It’s important to purchase the right strength of clay bar because it will greatly impact your time spent clay barring. Paint surfaces older than 15 years will respond best to fine and medium duty, while heavily-contaminated and newer paint jobs should be able to withstand heavy-duty clay bars.
Knowing how many clay bars you need depends on the size of your vehicle and the level of contamination on the paint. Clay bars typically come in a 100-gram size, or if they are packaged in a resealable jar, around 8 ounces. Either of these amounts should be enough to clay bar a family sedan or compact SUV with mild paint contamination. If you have a larger vehicle, consider purchasing multiple clay bars to have on-hand.
Clay bars should not be used without a spray lubricant. Some companies include a lubricant, depending on which products and kits you purchase. If your clay bar didn’t come with anything, consider your favorite spray wax as an alternative. The most important aspect of the lubricant is that it provides a slick surface for the clay bar to work while still protecting the paint from damage.
- Material Quality: Considering the fact that you’ll be dragging the clay bar across the entire painted surface of your vehicle, you’ll likely want to pay a bit more for a quality bar that won’t scratch or damage your paint. While the strength of the clay bar plays a role in this aspect as well, investing in a quality clay bar is something you’ll be thankful for once the job is complete.
- Experience/Comfort Level: Though clay barring your vehicle might seem like a straightforward task, it’s not for everyone, and that’s okay. Clay bars are inexpensive enough that you can easily attempt the process, no matter your experience level. At the same time, consider your comfort level. If you’re worried about damaging your personal vehicle, pick up a painted scrap at your local junkyard or ask to borrow a friend’s car.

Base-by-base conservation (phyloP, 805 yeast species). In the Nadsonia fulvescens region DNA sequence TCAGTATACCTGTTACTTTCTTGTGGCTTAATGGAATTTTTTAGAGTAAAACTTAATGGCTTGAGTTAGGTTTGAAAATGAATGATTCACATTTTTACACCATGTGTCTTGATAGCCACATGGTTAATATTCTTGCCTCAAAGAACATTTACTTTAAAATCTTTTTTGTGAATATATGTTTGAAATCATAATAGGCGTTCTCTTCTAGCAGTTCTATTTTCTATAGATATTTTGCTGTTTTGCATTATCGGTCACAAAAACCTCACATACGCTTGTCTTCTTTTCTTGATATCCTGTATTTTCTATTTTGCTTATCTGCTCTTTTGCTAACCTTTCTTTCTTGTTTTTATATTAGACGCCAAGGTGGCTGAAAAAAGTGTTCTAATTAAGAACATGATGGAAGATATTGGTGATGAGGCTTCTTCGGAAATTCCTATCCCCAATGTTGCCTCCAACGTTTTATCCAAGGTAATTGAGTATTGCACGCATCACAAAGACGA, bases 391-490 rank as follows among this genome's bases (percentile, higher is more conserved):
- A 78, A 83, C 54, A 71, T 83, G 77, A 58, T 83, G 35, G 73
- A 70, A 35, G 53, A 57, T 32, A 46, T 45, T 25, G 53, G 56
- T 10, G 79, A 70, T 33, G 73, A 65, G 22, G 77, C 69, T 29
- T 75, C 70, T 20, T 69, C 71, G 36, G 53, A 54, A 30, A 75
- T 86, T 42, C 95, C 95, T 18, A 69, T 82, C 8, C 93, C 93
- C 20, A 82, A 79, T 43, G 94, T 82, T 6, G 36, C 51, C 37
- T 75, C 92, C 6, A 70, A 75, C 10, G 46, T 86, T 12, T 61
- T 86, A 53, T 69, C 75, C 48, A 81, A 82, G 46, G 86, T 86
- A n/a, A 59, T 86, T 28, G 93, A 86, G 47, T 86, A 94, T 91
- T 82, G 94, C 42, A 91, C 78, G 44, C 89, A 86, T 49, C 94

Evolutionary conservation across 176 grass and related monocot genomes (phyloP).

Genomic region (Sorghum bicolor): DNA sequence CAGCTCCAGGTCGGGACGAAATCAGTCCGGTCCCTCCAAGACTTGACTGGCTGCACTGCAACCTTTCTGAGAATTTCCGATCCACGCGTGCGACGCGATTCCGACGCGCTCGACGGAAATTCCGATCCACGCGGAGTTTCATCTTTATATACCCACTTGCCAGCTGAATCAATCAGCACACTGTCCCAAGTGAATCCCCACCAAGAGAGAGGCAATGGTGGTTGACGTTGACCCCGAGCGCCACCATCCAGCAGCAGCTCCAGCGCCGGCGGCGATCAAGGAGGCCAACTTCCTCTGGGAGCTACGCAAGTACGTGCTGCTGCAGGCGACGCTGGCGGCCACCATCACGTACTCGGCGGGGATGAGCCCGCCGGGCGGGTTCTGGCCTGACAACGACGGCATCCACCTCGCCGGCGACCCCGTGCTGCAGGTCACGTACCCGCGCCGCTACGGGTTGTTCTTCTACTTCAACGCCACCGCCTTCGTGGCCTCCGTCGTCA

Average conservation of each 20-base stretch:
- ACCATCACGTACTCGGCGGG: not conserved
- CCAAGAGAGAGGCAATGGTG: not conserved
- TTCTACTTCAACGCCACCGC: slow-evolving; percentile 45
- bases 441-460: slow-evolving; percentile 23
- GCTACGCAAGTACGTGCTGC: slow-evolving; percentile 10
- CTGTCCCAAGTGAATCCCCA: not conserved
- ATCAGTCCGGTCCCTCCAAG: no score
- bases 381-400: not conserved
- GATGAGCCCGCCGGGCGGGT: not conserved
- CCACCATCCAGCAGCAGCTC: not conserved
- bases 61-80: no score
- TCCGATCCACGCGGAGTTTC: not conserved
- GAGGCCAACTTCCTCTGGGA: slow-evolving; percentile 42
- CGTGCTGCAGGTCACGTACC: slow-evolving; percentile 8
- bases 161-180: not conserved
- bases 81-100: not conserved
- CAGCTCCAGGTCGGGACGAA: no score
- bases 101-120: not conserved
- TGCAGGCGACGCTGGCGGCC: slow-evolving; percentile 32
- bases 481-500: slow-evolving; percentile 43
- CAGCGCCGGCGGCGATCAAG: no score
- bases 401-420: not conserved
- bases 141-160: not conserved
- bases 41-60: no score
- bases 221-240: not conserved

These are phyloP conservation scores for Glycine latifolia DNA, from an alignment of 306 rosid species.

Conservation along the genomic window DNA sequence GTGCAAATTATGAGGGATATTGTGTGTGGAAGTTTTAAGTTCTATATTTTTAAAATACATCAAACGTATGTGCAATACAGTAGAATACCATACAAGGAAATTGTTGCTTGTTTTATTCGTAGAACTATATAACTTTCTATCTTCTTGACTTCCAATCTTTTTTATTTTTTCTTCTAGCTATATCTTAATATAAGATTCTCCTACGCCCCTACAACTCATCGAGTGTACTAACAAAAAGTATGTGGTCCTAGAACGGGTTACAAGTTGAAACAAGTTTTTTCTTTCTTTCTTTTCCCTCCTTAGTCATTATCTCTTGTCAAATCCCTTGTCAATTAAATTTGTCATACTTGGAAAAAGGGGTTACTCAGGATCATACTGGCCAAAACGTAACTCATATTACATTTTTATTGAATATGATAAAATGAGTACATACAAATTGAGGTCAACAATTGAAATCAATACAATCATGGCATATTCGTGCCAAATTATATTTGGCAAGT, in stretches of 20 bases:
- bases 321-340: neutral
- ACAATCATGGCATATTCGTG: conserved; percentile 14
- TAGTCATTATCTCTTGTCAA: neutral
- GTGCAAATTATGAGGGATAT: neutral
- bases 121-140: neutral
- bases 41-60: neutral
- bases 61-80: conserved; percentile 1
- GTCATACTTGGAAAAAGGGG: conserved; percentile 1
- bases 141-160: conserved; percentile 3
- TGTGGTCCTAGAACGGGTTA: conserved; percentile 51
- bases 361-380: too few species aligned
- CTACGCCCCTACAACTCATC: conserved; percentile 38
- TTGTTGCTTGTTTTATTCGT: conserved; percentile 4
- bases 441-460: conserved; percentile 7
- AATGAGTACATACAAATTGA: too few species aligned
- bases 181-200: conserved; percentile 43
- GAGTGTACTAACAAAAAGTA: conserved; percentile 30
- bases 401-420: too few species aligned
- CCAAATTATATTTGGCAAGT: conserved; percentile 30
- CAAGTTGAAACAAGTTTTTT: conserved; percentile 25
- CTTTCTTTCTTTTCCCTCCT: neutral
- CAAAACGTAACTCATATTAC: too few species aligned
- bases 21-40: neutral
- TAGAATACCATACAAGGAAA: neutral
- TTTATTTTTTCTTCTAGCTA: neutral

- Alternatives: Before reaching for a clay bar, take a look at the other chemicals available for removing road debris from your vehicle. Lacquer thinner removes most contaminants, while citrus-based formulas work best for tree sap. If you’ve got bugs splattered across your grill, there are many products for removing them as well. Clay barring should be one of your last resorts when it comes to removing paint contaminants.
Best Clay Bar Reviews & Recommendations 2020
Complete with nearly everything you need—besides the car, of course—to get clay barring, Mothers California Gold Clay Kit Express is our top pick for the best clay bar. This kit includes one clay bar along with Mothers California Gold Instant Detailer, so you can start working as soon as you open the box.